According to the latest GfK Point of Sales tracking of APAC’s smartphone sector, in January-July 2020, the smartphone market value shrunk by 20% to reach just over $119 billion or nearly $30 billion less than the same period in 2019. Overall, the region’s consumers bought around 329 million smartphones or 97 million units fewer than in 2019.
German market research firm GfK points to the COVID-19 pandemic calling the smartphone sector in the Asia Pacific as one of the casualties also citing that it “consistently turned in years of consecutive positive growth.”
“The region’s smartphone market was hardest hit in the second quarter when many countries here entered lockdown mode. This was also when we started observing new trends emerging and the corresponding shifts in consumer demand for durable goods,” said Alexander Dehmel, Market Insights Lead APAC at GfK. “Based on the broad range of categories that GfK tracks, consumers started purchasing more products that support home requirements (work, cook, entertainment), moving away from mobility-related gadgets such as smartphones and wearable devices.”
Based on GfK’s data, Taiwan is the only market which managed to still turn in marginal growth (1%), while the rest of the 15 markets reported wide-ranging declines in market value, from the single-digit levels seen in Indonesia (-4%) and Thailand (-7%) to the higher double-digit drops reported in India and Singapore (both -42%).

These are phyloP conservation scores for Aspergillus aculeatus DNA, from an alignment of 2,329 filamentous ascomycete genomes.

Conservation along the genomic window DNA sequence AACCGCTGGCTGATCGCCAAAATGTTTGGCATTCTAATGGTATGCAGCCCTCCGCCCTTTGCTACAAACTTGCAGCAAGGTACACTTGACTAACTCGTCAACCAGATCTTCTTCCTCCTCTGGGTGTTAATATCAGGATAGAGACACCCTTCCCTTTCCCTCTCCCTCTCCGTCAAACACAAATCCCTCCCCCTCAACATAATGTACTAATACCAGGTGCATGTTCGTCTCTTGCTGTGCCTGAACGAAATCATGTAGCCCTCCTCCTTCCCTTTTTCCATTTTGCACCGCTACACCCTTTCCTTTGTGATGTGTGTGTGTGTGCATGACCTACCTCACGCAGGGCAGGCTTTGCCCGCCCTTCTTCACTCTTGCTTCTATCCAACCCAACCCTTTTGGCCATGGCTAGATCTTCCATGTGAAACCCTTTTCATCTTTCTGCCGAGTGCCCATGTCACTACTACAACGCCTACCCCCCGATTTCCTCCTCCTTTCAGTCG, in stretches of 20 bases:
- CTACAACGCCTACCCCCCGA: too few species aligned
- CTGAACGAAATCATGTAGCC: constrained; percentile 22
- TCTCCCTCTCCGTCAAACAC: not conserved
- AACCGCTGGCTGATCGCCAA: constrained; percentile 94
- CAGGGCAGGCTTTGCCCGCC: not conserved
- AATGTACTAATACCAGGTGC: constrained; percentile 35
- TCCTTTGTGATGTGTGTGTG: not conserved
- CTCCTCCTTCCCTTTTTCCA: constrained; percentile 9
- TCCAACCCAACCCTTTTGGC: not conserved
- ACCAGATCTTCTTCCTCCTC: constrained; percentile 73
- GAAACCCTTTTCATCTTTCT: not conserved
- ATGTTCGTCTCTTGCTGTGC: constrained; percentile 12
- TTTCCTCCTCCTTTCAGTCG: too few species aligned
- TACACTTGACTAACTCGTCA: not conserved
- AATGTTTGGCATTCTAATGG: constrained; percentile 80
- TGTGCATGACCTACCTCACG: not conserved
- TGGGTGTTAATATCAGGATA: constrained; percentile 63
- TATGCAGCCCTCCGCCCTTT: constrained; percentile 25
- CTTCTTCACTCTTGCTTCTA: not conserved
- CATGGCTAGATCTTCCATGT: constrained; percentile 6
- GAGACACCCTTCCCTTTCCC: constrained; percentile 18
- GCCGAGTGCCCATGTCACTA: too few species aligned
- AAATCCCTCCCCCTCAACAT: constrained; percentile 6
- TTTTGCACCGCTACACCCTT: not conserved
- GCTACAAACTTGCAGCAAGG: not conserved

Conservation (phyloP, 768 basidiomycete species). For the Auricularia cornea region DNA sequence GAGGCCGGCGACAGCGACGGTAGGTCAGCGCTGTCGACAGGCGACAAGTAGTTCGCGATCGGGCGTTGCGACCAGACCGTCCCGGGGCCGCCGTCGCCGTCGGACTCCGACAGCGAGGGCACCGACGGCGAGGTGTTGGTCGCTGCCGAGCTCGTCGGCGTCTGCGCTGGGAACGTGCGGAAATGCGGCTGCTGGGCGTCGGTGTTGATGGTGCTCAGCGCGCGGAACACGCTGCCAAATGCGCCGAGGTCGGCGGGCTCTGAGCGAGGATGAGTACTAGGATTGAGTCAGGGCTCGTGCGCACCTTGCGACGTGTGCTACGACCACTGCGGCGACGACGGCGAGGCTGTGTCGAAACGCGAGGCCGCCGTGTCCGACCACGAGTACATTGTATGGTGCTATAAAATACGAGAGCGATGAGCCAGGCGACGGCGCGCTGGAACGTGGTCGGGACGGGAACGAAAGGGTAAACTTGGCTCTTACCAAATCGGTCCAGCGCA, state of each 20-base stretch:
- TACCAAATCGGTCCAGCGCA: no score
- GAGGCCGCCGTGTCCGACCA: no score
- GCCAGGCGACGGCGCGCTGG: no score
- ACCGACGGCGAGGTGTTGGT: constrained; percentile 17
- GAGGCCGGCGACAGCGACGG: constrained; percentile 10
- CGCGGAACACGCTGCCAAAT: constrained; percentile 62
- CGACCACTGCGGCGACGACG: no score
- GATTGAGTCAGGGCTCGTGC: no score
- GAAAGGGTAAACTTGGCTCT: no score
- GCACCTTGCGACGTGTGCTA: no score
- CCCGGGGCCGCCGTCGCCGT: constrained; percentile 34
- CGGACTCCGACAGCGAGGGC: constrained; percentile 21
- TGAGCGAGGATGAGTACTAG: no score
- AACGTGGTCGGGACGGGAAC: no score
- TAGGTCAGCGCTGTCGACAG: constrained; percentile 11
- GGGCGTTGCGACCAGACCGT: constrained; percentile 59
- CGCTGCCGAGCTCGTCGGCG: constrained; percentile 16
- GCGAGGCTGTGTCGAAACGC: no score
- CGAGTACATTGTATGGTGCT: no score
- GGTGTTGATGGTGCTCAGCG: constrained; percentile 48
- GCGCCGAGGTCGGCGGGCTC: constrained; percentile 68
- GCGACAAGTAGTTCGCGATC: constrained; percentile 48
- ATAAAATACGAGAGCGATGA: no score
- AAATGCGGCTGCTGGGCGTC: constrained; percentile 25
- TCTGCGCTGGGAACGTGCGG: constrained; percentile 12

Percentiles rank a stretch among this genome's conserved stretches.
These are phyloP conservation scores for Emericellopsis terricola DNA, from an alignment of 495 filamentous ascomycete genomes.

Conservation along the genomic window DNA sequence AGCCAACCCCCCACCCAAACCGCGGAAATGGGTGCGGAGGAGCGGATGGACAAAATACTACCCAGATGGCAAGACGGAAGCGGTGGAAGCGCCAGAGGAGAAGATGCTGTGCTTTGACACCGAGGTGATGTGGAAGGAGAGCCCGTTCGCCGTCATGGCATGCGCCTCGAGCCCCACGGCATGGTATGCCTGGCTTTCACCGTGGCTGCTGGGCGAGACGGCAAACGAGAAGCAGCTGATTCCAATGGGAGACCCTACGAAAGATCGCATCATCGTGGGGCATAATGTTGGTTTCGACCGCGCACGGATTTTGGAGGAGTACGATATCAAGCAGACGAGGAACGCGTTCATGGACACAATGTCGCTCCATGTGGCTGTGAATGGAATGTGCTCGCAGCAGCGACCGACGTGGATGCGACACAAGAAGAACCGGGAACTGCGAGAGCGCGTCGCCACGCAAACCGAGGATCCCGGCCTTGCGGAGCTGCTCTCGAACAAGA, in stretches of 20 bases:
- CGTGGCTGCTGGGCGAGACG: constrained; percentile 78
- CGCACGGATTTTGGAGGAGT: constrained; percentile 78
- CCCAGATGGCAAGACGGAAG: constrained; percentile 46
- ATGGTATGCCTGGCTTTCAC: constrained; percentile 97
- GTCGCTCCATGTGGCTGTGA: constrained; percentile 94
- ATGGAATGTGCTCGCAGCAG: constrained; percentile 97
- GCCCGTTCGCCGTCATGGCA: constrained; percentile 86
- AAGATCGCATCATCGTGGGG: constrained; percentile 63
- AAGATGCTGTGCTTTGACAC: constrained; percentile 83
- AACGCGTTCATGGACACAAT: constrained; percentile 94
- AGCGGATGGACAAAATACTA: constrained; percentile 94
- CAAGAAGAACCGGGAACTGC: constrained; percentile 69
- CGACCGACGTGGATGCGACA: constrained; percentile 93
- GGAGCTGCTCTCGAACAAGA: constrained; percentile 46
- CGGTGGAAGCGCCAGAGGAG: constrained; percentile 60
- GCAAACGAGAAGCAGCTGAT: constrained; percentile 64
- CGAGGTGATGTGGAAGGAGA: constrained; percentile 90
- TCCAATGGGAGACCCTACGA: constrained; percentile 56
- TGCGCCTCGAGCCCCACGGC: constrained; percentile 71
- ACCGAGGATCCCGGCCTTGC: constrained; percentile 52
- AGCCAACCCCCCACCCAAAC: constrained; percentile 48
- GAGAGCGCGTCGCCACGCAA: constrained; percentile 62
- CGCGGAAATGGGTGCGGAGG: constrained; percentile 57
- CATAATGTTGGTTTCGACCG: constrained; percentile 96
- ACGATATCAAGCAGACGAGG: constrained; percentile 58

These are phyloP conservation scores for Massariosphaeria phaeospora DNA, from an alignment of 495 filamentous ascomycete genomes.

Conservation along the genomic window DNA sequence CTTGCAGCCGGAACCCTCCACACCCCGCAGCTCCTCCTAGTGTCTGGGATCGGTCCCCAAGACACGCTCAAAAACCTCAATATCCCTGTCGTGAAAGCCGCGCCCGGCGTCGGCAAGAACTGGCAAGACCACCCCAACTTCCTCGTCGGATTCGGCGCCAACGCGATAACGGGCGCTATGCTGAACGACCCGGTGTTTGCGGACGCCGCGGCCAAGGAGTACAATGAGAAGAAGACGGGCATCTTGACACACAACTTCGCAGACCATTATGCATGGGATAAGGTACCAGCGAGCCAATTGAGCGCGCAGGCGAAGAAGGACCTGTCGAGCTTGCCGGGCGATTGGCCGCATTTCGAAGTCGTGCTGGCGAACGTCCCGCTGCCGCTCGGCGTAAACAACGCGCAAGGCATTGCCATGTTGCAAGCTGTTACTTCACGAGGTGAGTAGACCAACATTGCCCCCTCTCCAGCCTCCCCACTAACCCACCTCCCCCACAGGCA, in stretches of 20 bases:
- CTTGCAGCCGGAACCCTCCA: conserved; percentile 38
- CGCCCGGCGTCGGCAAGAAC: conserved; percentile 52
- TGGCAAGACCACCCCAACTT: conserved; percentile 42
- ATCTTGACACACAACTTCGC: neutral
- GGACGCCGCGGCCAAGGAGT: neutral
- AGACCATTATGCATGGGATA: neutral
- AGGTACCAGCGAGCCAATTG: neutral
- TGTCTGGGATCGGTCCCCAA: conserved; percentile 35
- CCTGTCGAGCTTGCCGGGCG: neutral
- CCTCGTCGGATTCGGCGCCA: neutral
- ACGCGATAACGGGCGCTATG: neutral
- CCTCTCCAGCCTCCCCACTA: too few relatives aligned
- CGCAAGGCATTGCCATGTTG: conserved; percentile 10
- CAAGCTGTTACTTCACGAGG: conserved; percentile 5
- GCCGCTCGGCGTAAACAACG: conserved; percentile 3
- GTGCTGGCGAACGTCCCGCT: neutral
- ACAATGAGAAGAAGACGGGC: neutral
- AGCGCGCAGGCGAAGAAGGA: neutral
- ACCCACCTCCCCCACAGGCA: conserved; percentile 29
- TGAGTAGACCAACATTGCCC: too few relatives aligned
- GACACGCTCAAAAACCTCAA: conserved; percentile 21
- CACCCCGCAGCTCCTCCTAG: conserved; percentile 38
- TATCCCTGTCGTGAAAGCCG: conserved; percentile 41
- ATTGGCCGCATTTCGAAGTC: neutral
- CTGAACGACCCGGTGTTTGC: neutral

As the first market affected by the pandemic, China’s smartphone market managed to rebound faster when compared to the rest of the major markets in the region. Its overall sales value from January to July recorded the least impact, at -15%, compared to Korea (-17%), and Japan (-33%), and India (-42%).
Entry-level, mid-range phones
GfK is seeing a trend of consumers turning to entry-level and mid-range smartphones. In emerging markets, the dominant price segment range from $100 to $200, “which accounted for 56% of total market share.” In developed markets, however, the shift is evident with consumers choosing the $400-$600 price segment over the $800-priced smartphones.
“We are expecting some recovery in the closing quarter into 2021, under the assumption that the COVID-19 situation improves and remains under control in the local markets,” said Dehmel. “The region’s smartphone market should be back on track to growth by the second half of 2021, driven largely by the much anticipated 5G devices that would be progressively launched into the key 5G markets at prices that are more affordable for mass adoption.”